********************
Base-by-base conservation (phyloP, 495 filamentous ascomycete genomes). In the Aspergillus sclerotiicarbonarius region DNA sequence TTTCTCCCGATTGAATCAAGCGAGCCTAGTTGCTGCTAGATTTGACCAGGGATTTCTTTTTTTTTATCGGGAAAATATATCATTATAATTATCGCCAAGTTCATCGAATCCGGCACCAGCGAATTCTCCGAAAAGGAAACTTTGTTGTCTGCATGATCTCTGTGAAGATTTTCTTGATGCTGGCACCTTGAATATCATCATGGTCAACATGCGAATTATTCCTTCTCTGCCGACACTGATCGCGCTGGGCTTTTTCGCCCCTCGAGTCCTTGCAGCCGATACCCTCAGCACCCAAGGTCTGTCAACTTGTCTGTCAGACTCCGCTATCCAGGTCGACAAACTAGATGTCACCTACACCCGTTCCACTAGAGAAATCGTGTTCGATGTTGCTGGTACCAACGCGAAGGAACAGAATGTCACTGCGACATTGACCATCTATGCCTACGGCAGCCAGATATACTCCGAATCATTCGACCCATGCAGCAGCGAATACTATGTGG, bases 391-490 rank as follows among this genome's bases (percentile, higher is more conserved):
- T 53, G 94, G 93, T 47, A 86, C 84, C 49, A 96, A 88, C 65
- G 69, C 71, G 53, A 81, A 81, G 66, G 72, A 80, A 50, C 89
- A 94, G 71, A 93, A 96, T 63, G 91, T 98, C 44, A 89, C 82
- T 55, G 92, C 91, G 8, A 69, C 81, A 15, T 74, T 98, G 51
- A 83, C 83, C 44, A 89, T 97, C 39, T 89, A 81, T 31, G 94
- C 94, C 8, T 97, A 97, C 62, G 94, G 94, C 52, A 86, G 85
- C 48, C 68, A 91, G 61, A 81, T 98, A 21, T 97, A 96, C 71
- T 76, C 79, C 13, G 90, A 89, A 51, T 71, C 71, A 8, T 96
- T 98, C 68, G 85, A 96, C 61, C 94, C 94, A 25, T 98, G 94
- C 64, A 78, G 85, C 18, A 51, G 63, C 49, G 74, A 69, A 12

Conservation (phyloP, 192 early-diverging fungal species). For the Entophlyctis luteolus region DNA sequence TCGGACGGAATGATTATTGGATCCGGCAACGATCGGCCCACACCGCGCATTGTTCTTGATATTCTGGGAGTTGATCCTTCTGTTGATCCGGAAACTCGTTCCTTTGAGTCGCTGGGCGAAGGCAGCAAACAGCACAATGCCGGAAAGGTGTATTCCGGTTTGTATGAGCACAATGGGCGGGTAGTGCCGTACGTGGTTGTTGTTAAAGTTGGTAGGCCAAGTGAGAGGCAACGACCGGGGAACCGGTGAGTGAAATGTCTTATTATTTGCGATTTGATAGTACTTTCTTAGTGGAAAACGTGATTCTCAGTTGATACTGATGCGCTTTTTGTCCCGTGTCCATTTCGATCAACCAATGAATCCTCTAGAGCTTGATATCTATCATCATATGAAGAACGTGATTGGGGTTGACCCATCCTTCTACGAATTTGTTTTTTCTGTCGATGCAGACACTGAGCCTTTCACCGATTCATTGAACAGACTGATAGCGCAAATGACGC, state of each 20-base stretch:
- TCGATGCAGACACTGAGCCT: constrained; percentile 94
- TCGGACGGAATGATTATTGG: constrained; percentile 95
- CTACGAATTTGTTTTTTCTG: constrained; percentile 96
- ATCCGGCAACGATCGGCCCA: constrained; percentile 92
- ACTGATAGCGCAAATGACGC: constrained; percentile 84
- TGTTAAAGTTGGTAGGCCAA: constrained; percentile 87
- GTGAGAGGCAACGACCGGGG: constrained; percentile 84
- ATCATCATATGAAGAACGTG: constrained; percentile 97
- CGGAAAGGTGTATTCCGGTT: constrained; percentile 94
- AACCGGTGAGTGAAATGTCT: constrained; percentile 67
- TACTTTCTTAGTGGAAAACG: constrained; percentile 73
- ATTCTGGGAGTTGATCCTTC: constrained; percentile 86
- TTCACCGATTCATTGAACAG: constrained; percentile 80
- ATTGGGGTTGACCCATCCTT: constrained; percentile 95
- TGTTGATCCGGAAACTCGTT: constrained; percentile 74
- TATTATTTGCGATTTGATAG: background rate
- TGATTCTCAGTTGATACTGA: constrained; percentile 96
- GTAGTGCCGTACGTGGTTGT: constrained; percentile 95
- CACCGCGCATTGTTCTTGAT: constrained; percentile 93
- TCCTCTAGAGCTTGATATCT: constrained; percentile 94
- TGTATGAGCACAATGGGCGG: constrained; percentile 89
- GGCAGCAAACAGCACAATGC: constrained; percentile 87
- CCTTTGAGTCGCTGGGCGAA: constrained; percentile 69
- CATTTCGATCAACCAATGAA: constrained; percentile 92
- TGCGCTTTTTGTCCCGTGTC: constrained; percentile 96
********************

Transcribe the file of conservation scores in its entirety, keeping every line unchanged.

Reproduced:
Base-by-base conservation (phyloP, 495 filamentous ascomycete genomes). In the Aspergillus sclerotiicarbonarius region DNA sequence TTTCTCCCGATTGAATCAAGCGAGCCTAGTTGCTGCTAGATTTGACCAGGGATTTCTTTTTTTTTATCGGGAAAATATATCATTATAATTATCGCCAAGTTCATCGAATCCGGCACCAGCGAATTCTCCGAAAAGGAAACTTTGTTGTCTGCATGATCTCTGTGAAGATTTTCTTGATGCTGGCACCTTGAATATCATCATGGTCAACATGCGAATTATTCCTTCTCTGCCGACACTGATCGCGCTGGGCTTTTTCGCCCCTCGAGTCCTTGCAGCCGATACCCTCAGCACCCAAGGTCTGTCAACTTGTCTGTCAGACTCCGCTATCCAGGTCGACAAACTAGATGTCACCTACACCCGTTCCACTAGAGAAATCGTGTTCGATGTTGCTGGTACCAACGCGAAGGAACAGAATGTCACTGCGACATTGACCATCTATGCCTACGGCAGCCAGATATACTCCGAATCATTCGACCCATGCAGCAGCGAATACTATGTGG, bases 391-490 rank as follows among this genome's bases (percentile, higher is more conserved):
- T 53, G 94, G 93, T 47, A 86, C 84, C 49, A 96, A 88, C 65
- G 69, C 71, G 53, A 81, A 81, G 66, G 72, A 80, A 50, C 89
- A 94, G 71, A 93, A 96, T 63, G 91, T 98, C 44, A 89, C 82
- T 55, G 92, C 91, G 8, A 69, C 81, A 15, T 74, T 98, G 51
- A 83, C 83, C 44, A 89, T 97, C 39, T 89, A 81, T 31, G 94
- C 94, C 8, T 97, A 97, C 62, G 94, G 94, C 52, A 86, G 85
- C 48, C 68, A 91, G 61, A 81, T 98, A 21, T 97, A 96, C 71
- T 76, C 79, C 13, G 90, A 89, A 51, T 71, C 71, A 8, T 96
- T 98, C 68, G 85, A 96, C 61, C 94, C 94, A 25, T 98, G 94
- C 64, A 78, G 85, C 18, A 51, G 63, C 49, G 74, A 69, A 12

Conservation (phyloP, 192 early-diverging fungal species). For the Entophlyctis luteolus region DNA sequence TCGGACGGAATGATTATTGGATCCGGCAACGATCGGCCCACACCGCGCATTGTTCTTGATATTCTGGGAGTTGATCCTTCTGTTGATCCGGAAACTCGTTCCTTTGAGTCGCTGGGCGAAGGCAGCAAACAGCACAATGCCGGAAAGGTGTATTCCGGTTTGTATGAGCACAATGGGCGGGTAGTGCCGTACGTGGTTGTTGTTAAAGTTGGTAGGCCAAGTGAGAGGCAACGACCGGGGAACCGGTGAGTGAAATGTCTTATTATTTGCGATTTGATAGTACTTTCTTAGTGGAAAACGTGATTCTCAGTTGATACTGATGCGCTTTTTGTCCCGTGTCCATTTCGATCAACCAATGAATCCTCTAGAGCTTGATATCTATCATCATATGAAGAACGTGATTGGGGTTGACCCATCCTTCTACGAATTTGTTTTTTCTGTCGATGCAGACACTGAGCCTTTCACCGATTCATTGAACAGACTGATAGCGCAAATGACGC, state of each 20-base stretch:
- TCGATGCAGACACTGAGCCT: constrained; percentile 94
- TCGGACGGAATGATTATTGG: constrained; percentile 95
- CTACGAATTTGTTTTTTCTG: constrained; percentile 96
- ATCCGGCAACGATCGGCCCA: constrained; percentile 92
- ACTGATAGCGCAAATGACGC: constrained; percentile 84
- TGTTAAAGTTGGTAGGCCAA: constrained; percentile 87
- GTGAGAGGCAACGACCGGGG: constrained; percentile 84
- ATCATCATATGAAGAACGTG: constrained; percentile 97
- CGGAAAGGTGTATTCCGGTT: constrained; percentile 94
- AACCGGTGAGTGAAATGTCT: constrained; percentile 67
- TACTTTCTTAGTGGAAAACG: constrained; percentile 73
- ATTCTGGGAGTTGATCCTTC: constrained; percentile 86
- TTCACCGATTCATTGAACAG: constrained; percentile 80
- ATTGGGGTTGACCCATCCTT: constrained; percentile 95
- TGTTGATCCGGAAACTCGTT: constrained; percentile 74
- TATTATTTGCGATTTGATAG: background rate
- TGATTCTCAGTTGATACTGA: constrained; percentile 96
- GTAGTGCCGTACGTGGTTGT: constrained; percentile 95
- CACCGCGCATTGTTCTTGAT: constrained; percentile 93
- TCCTCTAGAGCTTGATATCT: constrained; percentile 94
- TGTATGAGCACAATGGGCGG: constrained; percentile 89
- GGCAGCAAACAGCACAATGC: constrained; percentile 87
- CCTTTGAGTCGCTGGGCGAA: constrained; percentile 69
- CATTTCGATCAACCAATGAA: constrained; percentile 92
- TGCGCTTTTTGTCCCGTGTC: constrained; percentile 96